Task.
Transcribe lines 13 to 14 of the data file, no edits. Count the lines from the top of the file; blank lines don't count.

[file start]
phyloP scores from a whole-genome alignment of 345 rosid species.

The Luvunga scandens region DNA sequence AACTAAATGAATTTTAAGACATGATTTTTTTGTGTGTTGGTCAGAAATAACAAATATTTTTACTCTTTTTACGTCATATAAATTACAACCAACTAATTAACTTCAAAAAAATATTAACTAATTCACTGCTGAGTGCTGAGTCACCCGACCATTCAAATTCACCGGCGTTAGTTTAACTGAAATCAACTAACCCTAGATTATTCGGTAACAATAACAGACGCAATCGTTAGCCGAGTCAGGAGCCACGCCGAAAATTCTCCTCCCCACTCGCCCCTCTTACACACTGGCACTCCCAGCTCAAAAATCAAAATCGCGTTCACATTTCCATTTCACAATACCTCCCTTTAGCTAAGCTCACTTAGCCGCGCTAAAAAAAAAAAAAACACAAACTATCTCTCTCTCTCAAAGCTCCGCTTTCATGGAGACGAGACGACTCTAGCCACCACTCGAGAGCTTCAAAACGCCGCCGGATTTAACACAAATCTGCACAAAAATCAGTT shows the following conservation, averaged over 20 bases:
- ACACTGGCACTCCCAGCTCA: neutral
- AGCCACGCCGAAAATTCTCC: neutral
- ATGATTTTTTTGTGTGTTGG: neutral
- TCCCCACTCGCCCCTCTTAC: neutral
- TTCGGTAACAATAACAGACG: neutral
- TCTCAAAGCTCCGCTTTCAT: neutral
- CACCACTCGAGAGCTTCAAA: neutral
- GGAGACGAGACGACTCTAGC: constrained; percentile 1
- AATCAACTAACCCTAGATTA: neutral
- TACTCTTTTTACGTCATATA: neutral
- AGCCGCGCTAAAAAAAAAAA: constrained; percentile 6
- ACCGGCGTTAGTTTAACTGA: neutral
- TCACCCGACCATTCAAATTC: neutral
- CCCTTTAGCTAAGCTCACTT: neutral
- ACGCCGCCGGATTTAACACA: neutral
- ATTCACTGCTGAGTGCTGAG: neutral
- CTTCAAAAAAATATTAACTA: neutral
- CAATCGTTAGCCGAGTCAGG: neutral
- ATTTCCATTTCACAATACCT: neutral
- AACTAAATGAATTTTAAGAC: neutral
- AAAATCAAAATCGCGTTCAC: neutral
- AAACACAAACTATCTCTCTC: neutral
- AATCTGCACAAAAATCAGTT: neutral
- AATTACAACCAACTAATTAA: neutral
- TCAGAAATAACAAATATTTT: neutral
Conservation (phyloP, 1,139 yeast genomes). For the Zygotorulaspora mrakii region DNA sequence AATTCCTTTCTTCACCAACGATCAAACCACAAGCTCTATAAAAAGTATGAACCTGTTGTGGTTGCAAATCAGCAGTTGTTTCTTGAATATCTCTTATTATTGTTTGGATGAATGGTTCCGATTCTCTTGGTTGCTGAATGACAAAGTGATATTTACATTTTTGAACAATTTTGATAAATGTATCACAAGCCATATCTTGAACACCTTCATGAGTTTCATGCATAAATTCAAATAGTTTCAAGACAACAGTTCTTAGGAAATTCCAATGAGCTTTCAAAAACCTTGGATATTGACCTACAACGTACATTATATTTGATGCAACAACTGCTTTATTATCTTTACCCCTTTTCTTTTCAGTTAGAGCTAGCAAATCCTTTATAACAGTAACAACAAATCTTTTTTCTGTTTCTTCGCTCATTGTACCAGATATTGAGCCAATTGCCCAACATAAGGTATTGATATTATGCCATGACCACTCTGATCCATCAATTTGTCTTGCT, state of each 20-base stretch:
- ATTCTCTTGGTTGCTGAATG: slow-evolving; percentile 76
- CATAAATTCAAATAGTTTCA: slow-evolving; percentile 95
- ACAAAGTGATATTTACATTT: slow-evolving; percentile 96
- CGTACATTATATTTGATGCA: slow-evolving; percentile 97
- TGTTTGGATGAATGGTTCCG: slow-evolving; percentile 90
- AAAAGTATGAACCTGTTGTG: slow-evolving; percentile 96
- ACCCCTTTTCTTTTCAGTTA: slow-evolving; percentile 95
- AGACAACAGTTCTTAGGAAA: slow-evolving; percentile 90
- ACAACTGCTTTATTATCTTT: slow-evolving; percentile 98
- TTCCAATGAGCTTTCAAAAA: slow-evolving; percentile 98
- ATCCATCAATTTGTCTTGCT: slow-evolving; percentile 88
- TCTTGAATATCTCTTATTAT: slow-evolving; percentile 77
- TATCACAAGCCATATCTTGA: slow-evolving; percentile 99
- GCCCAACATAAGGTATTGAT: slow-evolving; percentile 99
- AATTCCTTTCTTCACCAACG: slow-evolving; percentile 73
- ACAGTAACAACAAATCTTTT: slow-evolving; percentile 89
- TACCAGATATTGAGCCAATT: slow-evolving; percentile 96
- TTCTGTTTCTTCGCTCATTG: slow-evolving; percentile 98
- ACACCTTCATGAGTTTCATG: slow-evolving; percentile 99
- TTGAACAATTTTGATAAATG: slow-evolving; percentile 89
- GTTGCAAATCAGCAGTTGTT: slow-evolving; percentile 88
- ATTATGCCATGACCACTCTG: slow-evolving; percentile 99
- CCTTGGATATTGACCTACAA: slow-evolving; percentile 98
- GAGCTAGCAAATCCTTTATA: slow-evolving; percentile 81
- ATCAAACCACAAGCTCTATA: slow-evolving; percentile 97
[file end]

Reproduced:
- AGCCGCGCTAAAAAAAAAAA: constrained; percentile 6
- ACCGGCGTTAGTTTAACTGA: neutral